We woke at 8:15am and ate breakfast at the Beijing Drum Tower Youth Hostel again. JT opted for the ¥30 Mexican breakfast again, although he noted the burrito was spicier and smaller this time. Katie tried the ¥30 Swiss breakfast which included toast, scrambled egg, and a bowl of yougurt, raisins, granola, and fresh fruit.
After breakfast we stopped to visit with the sweet hostel cat before heading out for the day.
We took the subway to Tianamen East, and then found the subway’s Exit A was closed – with a police police officer protecting it. We went through Exit D instead, and then had to go through ID check and then a long security check in the underpass tunnel to Tianamen Square. After the security check we realized that Exit A from the subway had been closed because it would have allowed us to bypass the ID and security checks.
We pushed through the crowds to get to the ticket lines for the Forbidden City. We got in line at 11:25am and finally got tickets at 11:55am (¥60/~$10 each). There were constantly looping announcements that they have a new 80,000 visitor per-day cap – which probably is not a problem except on summer weekends. They also require identification such as a passport in order to buy tickets. It seems like online reservation has been recently made possible, and this probably would have allowed us to skip the long ticket line. One peculiar thing is that we only got one physical ticket for both of us.
We rented two of the ¥40 automatically activated audio guides. They had decent English, but we are not convinced that they were worth the money. We generally followed the main tourist route, and became very tired and worn down due to the humid hot day, pushing people, and massive crowds. Perhaps they should limit admission to much less than 80,000 people a day! The building exteriors were pretty, but became monotonous over time. We cannot recommend going to see the Forbidden City, but do admit that experience might be different in other seasons or more rewarding for some people.
We left the Forbidden City around 2:30pm and started looking to take a taxi to the Temple of Heaven. The first taxi we approached stated a price of ¥150 for the 5.7 km ride, so we dismissed him and headed over to the rickshaws. The first offer there was ¥80, which JT laughed at and got the price quickly lowered to ¥50, but we still did not think this was reasonable. So, we used Google Maps to determine a route. Just as we did, the 109 bus that we needed pulled up right in front of us! After struggling with the language barrier with the ticket taker, we paid ¥2 each and took the bus 3 stops to just outside subway line 5 (Dongsi station), which we took to Tiantandongmen stop just outside the Temple of Heaven East Gate. This journey ended up being easy, cheap, and quick!
Th admission there was just ¥35 for the “through ticket” – including entrance to the gardens and all 4 other attractions in the garden. We wandered towards the Hall of Prayer for Good Harvest, and happened upon a group singing! It seemed like an informal happening – most people seemed to know the words, although some had sheets with words but no musical notes. We stopped and took in the performance for a while. Then we continued on, and were amused to also see locals playing cards, Chinese chess, and kicking feathered balls around. We eventually made our way to the main sight in the park, the Hall of Prayer for Good Harvest.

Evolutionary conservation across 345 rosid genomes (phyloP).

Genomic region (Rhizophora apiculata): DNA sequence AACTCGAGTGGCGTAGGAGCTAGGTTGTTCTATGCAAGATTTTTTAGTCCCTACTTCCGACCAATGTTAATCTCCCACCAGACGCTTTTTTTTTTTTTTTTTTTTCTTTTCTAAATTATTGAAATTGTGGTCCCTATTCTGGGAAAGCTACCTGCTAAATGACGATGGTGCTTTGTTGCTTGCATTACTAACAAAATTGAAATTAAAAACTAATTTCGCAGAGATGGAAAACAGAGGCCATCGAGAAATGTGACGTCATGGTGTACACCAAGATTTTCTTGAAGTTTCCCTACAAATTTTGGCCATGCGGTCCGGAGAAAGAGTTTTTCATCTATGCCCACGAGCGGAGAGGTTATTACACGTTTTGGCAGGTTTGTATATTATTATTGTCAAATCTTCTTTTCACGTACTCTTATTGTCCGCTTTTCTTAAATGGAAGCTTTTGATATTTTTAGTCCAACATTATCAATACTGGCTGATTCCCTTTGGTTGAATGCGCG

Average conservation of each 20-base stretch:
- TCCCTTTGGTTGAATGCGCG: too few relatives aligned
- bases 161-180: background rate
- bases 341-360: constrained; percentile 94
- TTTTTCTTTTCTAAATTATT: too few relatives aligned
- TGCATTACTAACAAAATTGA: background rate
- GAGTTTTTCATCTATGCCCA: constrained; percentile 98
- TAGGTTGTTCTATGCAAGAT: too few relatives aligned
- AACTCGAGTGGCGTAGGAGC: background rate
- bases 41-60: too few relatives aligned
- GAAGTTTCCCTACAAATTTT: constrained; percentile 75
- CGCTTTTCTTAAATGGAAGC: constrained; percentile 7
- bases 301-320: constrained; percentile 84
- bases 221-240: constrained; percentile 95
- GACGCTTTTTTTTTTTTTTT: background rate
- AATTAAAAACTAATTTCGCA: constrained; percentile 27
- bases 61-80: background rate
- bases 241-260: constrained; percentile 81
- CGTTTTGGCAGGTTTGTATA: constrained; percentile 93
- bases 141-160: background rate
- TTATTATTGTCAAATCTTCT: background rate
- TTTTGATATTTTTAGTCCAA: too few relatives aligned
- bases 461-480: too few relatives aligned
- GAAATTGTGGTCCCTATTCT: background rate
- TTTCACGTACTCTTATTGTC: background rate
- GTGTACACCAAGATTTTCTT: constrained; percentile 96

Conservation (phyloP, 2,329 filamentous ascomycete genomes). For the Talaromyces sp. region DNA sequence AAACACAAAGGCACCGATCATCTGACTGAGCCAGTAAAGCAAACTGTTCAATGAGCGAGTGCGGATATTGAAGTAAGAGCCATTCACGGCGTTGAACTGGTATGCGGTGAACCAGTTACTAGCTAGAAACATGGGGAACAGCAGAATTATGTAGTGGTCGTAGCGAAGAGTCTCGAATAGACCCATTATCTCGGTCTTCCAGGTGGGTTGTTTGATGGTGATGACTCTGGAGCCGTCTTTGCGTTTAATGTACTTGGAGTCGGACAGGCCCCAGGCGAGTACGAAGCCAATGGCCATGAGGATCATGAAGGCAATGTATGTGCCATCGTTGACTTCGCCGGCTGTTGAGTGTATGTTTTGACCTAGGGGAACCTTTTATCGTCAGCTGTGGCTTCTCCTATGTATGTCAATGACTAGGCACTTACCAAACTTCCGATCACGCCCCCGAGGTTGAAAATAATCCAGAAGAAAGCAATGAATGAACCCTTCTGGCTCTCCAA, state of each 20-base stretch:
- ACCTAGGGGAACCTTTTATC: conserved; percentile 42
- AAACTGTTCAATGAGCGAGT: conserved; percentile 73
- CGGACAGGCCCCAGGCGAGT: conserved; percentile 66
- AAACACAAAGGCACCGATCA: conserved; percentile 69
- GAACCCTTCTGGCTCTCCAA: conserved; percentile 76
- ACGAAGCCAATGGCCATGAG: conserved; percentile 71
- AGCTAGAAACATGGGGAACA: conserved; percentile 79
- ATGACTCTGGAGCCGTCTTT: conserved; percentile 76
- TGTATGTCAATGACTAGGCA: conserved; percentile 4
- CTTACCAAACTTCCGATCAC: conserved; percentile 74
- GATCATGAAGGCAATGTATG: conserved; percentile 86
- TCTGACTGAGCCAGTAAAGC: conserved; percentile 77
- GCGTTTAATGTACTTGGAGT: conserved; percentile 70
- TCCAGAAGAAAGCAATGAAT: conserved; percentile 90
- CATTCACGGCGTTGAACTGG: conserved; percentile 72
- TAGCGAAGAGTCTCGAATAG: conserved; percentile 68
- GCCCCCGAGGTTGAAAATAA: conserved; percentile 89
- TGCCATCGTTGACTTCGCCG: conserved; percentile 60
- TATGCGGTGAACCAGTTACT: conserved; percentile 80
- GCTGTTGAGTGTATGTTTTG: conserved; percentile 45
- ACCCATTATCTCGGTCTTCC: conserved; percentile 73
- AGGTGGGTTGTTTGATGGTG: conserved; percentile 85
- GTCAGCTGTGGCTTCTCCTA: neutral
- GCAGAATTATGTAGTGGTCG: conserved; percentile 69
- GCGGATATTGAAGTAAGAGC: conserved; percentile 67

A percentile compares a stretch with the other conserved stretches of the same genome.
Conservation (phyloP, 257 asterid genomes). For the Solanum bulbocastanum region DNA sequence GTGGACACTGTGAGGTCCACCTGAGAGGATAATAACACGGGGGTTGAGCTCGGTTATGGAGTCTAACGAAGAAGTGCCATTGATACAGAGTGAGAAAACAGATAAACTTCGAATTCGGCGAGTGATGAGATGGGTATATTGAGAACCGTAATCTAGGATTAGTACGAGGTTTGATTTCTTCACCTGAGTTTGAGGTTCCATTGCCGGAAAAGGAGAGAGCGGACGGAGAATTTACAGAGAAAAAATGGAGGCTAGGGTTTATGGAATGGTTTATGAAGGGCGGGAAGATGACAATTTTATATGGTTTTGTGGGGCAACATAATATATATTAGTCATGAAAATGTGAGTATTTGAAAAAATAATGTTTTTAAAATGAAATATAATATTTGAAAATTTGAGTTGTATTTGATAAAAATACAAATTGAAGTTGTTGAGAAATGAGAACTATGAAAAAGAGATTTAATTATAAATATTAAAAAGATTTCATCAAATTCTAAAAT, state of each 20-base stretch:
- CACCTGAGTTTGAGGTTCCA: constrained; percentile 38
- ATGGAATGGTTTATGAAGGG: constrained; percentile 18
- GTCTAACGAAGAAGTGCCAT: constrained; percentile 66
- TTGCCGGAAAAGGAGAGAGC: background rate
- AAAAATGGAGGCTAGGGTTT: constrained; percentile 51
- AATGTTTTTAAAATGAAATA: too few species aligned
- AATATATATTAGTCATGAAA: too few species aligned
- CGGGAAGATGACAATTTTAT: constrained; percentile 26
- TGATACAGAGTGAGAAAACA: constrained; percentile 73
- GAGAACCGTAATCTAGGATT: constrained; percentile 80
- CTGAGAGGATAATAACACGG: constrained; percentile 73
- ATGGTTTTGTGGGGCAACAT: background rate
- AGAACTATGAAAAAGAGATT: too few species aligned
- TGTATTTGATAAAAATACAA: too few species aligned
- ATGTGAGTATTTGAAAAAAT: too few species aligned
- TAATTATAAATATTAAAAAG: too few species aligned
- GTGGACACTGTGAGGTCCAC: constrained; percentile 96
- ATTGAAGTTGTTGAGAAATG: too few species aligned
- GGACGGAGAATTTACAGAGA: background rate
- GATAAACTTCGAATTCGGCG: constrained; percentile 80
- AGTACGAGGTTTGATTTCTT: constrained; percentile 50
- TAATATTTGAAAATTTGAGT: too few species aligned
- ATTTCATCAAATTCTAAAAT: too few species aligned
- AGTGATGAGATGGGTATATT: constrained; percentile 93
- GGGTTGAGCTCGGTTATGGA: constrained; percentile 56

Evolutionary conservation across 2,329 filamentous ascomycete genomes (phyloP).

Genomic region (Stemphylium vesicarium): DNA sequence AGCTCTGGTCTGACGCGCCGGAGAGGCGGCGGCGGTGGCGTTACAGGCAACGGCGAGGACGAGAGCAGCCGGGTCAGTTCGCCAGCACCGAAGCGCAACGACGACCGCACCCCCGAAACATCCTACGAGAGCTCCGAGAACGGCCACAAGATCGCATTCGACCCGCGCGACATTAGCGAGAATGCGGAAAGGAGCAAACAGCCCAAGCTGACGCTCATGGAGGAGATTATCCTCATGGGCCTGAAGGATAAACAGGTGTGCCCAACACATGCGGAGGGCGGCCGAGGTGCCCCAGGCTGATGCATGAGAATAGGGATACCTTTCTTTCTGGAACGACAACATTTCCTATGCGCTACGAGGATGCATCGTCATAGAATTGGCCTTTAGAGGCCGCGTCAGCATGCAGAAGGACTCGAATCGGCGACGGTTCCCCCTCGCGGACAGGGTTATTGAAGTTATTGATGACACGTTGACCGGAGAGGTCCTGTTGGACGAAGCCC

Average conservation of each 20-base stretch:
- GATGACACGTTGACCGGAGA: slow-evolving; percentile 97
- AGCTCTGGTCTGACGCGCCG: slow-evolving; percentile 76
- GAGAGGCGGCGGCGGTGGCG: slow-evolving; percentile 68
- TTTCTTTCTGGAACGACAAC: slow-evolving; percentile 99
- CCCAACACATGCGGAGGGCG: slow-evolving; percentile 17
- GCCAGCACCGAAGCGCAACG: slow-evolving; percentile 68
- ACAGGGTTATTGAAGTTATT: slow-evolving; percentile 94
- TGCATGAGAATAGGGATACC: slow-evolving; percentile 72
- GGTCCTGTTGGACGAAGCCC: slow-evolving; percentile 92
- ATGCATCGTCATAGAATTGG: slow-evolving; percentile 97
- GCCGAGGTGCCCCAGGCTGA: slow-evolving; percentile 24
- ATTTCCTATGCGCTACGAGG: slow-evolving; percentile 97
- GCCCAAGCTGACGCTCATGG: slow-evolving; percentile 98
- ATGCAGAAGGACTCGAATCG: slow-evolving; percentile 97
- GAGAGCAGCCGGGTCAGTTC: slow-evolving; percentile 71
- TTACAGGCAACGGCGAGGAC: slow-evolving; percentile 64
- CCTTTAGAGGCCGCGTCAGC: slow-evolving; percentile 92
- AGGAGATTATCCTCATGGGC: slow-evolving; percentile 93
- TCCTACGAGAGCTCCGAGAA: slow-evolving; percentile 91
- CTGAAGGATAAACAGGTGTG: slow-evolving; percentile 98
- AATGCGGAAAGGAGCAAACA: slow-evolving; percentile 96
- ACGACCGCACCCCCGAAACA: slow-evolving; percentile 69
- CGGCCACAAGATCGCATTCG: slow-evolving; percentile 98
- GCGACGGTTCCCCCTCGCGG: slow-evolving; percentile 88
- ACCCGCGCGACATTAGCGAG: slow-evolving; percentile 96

We had decided to buy a through pass, and we are so happy we did. The Hall of Prayer for Good Harvest complex was pretty neat, and so pretty in the late afternoon light. We saw five different couples taking engagement/wedding pictures near the temple. JT really enjoyed shooting pictures in the light! The exhibits around the Hall of Prayer for Good Harvest complex were informative and air-conditioned.
Once the Hall of Prayer for Good Harvest complex closed at 6pm, we wandered around the rest of the park. Some of the vendors around the tourist areas were frustrating, but we saw none once we got away from the tourist areas. We found a large rose garden in our wanderings. Right as we were leaving the park around dusk, we saw a bunch of people slow dancing in sync to music just outside the gates. We watched and enjoyed for a few songs, and in talking with one local lady, learned they dance outside the east gate around dusk each evening.
After enjoying the dancing, we took the subway back to our hotel. On both subway lines we got into the first car and watched the checks the driver must make at each stop. It seems very regimented, is taped, and seems to put safety as a real priority! It was impressive to see!
We stopped by the hostel before dinner to drop off all of our belongings. But this slight extra time caused us to arrive at the dumpling restaurant next door 4 minutes too late (they closed at 9pm). It ended up okay though, as we shared Greek salad pizza (¥68) and beers (¥8 each when ordered with food) at Beijing Drum Tower Youth Hostel instead.
After dinner, Katie worked for a few hours on planning out the Great Wall trip for our final day in Beijing.